Germany’s eagerness to adopt the European Model compared to other countries is very interesting. First, remember that Germany used to have the exact opposite approach where it wanted Europe to be Germany, not Germany to be Europe (Patel, 2011). Furthermore, Germany has ultimately been able to adopt the European Model while satisfying its own citizens. A lot of this is due to the economy; Germany’s economy is set up in a way that it benefits the most from free, unrestricted trade. Additionally, Germany’s economy benefits greatly from the European Union’s trade customs rules, more so than other nations which have found themselves at the short end of the stick. That’s not to say that free trade hurts these nations, which it does not. In fact, it actually helps them; unfortunately, due to the 2008 global recession, many politicians have taken advantage of the fact that not many have fully recovered from this recession.

These politicians have blamed the problems of the middle class on both immigrants and unelected bureaucrats of the European Union. Furthermore, even some in Germany have ultimately turned to these figures which scapegoat immigrants. Still, many German citizens understand and are very sensitive of the country’s history of scapegoating Jews. This has, quite likely, allowed much of the citizenry to resist the demagoguery that some politicians utilize the gain support. Therefore, a lot of Germany’s embrace of the EU has come down to their economy, as their industries and businesses greatly benefit when Europe is unified and trade is not restricted.

Furthermore, if one looks at the UK, they will see a big contract. In the UK, a lot of the citizenry is more inclined to feel loyal to the nation state than to Europe as a whole. Furthermore, if push comes to shove, these people would side with Britain, an independent country, over Europe, the entire continent (Stephen, 2010). This can be seen when we recall what happened during the Brexit Referendum where citizens voted to leave the European Union. This vote has major implications for the future of the EU (Wellings, 2014). Furthermore, this can create a snowball effect where other countries stricken with economic chaos – such as France and Greece – vote to leave the EU. If more and more countries leave, the EU will ultimately be dissolved. Additionally, if France alone leaves the European Union, the EU will most certainly come to an end. Britain may only be the first domino to fall. Additionally, most of the countries who want to leave the EU have been hit with economic uncertainty, and much of the blame that the citizens assign is to the European Union, which has become an easy target for politicians.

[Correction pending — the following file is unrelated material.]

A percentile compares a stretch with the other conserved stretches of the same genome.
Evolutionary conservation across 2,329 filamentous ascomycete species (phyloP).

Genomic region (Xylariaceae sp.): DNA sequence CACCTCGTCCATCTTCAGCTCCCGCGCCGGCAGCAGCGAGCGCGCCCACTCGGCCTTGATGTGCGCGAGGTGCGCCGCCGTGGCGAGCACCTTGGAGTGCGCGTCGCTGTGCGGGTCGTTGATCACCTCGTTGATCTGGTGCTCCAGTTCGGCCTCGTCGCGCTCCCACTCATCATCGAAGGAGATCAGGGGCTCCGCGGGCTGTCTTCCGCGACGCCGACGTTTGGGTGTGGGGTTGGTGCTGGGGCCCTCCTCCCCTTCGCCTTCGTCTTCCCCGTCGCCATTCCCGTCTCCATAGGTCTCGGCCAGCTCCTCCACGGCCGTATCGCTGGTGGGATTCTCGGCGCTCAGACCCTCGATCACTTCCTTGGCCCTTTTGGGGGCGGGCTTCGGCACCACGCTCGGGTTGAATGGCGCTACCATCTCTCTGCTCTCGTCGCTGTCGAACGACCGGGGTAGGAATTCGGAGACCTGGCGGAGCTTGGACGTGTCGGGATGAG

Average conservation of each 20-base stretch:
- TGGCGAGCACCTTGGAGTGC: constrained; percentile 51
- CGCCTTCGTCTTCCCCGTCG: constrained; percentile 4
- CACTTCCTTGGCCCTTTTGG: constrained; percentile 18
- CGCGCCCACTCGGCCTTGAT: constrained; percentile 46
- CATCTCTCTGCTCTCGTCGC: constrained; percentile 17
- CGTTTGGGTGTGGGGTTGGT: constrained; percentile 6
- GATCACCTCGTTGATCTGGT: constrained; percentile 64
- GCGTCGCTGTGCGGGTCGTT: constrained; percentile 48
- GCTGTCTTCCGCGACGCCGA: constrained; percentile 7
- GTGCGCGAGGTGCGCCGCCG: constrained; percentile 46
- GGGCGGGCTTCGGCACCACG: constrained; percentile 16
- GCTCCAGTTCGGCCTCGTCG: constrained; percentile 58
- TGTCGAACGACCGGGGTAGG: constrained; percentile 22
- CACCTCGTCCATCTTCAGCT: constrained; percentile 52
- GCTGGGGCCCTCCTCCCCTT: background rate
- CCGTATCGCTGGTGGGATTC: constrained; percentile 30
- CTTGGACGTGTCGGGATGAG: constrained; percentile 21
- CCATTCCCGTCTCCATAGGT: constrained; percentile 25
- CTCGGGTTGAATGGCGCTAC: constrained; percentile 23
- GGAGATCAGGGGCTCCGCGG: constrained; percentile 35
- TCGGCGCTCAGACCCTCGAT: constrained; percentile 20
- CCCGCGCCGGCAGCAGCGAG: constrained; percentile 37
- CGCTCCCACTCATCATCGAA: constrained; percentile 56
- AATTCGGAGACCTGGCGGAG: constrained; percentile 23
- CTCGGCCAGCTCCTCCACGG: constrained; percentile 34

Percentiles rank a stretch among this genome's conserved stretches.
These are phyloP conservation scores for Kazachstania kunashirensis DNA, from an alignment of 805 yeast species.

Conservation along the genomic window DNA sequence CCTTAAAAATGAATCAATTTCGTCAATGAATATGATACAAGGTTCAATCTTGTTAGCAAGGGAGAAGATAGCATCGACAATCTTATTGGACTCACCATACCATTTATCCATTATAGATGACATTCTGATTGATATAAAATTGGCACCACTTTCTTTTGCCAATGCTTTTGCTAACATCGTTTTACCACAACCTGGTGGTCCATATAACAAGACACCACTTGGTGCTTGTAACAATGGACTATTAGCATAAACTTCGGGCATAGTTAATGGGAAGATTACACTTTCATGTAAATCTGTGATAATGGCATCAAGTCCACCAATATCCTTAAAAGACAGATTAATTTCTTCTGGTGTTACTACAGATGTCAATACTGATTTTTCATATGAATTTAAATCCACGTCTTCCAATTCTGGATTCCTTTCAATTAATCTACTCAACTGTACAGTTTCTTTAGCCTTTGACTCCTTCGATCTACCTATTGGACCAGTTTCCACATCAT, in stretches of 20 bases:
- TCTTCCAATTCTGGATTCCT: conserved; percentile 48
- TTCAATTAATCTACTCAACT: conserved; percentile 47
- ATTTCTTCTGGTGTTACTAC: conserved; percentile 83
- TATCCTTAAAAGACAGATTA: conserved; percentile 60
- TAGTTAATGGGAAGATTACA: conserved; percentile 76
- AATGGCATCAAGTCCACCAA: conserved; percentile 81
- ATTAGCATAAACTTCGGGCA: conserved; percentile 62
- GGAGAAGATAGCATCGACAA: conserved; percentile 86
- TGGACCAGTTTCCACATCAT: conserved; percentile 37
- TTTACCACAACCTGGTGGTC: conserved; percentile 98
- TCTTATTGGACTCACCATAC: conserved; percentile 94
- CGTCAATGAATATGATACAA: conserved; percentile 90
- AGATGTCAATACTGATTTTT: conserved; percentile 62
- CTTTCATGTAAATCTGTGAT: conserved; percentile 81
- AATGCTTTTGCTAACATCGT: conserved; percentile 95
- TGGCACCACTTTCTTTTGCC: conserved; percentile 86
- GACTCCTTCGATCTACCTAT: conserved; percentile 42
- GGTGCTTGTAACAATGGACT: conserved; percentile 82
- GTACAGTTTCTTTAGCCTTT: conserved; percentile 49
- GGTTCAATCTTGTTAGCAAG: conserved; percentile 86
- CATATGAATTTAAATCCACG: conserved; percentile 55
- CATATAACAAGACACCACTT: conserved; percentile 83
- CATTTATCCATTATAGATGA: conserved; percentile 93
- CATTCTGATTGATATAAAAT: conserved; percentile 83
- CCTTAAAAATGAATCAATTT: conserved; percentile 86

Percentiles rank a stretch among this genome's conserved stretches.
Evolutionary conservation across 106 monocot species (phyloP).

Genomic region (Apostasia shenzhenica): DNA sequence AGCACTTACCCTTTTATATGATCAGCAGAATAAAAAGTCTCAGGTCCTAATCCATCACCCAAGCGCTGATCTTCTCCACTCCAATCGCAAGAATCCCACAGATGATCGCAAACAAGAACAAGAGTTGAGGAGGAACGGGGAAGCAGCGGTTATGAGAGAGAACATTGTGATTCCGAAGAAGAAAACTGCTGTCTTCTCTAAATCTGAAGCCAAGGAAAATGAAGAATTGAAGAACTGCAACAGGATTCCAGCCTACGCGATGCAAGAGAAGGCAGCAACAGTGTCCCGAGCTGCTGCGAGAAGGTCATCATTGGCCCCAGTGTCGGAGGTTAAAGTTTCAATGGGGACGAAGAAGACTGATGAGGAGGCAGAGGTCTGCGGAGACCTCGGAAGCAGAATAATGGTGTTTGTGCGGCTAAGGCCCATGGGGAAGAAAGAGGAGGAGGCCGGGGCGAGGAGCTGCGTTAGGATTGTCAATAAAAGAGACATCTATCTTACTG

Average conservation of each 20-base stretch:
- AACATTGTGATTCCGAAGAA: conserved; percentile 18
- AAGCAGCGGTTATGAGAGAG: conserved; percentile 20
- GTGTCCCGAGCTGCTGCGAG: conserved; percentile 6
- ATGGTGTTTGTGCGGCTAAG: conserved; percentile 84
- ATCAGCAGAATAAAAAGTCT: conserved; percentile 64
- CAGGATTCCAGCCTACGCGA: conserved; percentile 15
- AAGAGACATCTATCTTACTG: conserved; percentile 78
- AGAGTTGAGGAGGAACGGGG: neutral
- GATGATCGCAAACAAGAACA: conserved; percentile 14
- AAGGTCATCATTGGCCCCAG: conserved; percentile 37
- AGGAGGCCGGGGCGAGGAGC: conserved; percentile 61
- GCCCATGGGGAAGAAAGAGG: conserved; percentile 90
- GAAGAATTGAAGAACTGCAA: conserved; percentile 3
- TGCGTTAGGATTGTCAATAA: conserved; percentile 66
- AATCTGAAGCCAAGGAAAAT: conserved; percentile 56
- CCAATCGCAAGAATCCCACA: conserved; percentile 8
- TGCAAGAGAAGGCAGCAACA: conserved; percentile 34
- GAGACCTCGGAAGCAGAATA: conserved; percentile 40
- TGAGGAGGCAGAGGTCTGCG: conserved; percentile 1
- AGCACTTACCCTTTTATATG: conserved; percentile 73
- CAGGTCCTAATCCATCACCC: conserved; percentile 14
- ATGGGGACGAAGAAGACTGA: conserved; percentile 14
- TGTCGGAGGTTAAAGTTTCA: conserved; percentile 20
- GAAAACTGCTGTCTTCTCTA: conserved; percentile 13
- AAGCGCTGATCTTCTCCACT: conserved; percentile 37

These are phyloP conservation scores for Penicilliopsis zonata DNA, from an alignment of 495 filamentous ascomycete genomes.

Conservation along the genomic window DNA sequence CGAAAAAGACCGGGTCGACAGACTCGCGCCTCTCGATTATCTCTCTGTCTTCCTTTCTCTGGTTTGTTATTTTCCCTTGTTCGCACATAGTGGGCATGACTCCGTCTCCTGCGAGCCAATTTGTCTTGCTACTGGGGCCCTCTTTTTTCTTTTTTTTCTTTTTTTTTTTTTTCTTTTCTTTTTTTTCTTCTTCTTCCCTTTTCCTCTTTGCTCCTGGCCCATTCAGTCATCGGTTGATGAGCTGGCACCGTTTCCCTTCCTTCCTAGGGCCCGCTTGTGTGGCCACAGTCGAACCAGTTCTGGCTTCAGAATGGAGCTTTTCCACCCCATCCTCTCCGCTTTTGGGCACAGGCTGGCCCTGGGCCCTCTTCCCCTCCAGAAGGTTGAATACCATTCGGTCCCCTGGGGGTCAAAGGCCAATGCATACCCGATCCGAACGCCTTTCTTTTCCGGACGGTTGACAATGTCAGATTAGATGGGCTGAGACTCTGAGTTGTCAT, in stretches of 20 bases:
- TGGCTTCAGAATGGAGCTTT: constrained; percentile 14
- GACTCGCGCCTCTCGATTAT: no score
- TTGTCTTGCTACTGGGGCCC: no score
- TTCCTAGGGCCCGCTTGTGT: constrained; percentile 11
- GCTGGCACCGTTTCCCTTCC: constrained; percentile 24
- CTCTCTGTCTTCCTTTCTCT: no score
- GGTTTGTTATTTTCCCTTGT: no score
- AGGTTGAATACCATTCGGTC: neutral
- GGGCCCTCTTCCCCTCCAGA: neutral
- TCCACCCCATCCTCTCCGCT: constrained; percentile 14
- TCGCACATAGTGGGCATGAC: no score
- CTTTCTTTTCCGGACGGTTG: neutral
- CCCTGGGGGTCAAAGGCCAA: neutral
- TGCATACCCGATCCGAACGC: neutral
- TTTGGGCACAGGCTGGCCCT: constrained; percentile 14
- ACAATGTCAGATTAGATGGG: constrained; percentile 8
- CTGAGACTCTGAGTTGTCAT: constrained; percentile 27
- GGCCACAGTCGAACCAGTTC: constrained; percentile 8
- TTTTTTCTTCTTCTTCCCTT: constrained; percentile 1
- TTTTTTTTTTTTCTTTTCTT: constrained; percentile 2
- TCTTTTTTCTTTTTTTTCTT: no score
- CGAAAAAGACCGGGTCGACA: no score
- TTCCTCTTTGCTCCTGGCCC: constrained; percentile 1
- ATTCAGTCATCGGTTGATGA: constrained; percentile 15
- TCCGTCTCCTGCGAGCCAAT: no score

In France, we are seeing widespread yellow jacket protests which has caused social chaos. This has also caused Emmanuel Macron, the President of France, to hit record low approval ratings. Macron is undoubtedly an EU backer, and if he loses the next election it may be to someone who does not support the EU and will hold a referendum on staying or leaving, much like what Britain did. The big three countries in, or that were, in the EU are the UK, France, and Germany. If a referendum was held today, only one of these countries would vote to stay. Furthermore, Germany’s model of European integration seems to be the most stable and successful. Additionally, there is no doubt that economics have played a role, as Germany’s economy is healthier than the other two. We see this trend popping up through Europe, as countries with bad economies would feel more inclined to leave the EU. In order for the EU to survive, Germany needs to make reforms; if this does not happen, it seems like Europe will be back to square one (Vertovec, 2010).

  • Ash, T. G. (1994). Germany’s choice. Foreign Aff., 73, 65.
  • Patel, K. K. (2011). Germany and European integration since 1945. In The Oxford Handbook of Modern German History.
  • Stephen, W. A. L. L. (2010). Making the Single Market. JEIH Journal of European Integration History, 16(1), 57-65.
  • Vertovec, S., & Wessendorf, S. (Eds.). (2010). Multiculturalism backlash: European discourses, policies and practices. Routledge.
  • Wellings, B. (2014). European integration and the end of an imperial consciousness in Britain. Australian Journal of Politics & History, 60(1), 93-109.